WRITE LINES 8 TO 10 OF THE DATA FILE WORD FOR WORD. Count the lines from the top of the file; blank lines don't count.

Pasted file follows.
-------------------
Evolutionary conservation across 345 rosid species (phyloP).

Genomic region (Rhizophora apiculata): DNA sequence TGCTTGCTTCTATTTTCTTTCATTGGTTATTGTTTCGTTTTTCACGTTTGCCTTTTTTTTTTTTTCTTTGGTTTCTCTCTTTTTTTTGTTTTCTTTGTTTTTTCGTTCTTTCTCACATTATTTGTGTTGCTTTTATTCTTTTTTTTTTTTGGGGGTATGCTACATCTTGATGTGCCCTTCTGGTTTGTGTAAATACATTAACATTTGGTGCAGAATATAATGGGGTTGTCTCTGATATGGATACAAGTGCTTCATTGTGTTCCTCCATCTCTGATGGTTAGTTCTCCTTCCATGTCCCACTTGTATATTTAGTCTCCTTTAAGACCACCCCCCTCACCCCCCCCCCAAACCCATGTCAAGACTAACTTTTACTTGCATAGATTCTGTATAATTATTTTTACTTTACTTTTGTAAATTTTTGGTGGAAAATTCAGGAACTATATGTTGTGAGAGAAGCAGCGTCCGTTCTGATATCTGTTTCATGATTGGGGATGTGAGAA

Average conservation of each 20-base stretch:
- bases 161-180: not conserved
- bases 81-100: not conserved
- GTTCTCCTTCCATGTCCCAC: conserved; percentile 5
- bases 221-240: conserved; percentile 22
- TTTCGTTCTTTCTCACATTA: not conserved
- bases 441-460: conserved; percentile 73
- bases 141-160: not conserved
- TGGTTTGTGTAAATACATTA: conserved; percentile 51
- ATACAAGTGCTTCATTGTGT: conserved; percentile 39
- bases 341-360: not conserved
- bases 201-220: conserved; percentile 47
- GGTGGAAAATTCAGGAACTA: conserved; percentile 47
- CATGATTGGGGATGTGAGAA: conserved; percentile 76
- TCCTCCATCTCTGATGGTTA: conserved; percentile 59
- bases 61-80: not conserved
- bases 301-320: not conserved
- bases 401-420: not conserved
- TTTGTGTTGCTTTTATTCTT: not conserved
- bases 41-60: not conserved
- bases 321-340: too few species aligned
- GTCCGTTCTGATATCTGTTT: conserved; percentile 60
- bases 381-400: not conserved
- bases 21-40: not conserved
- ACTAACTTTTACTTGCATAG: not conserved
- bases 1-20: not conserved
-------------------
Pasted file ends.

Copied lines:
- TTTCGTTCTTTCTCACATTA: not conserved
- bases 441-460: conserved; percentile 73
- bases 141-160: not conserved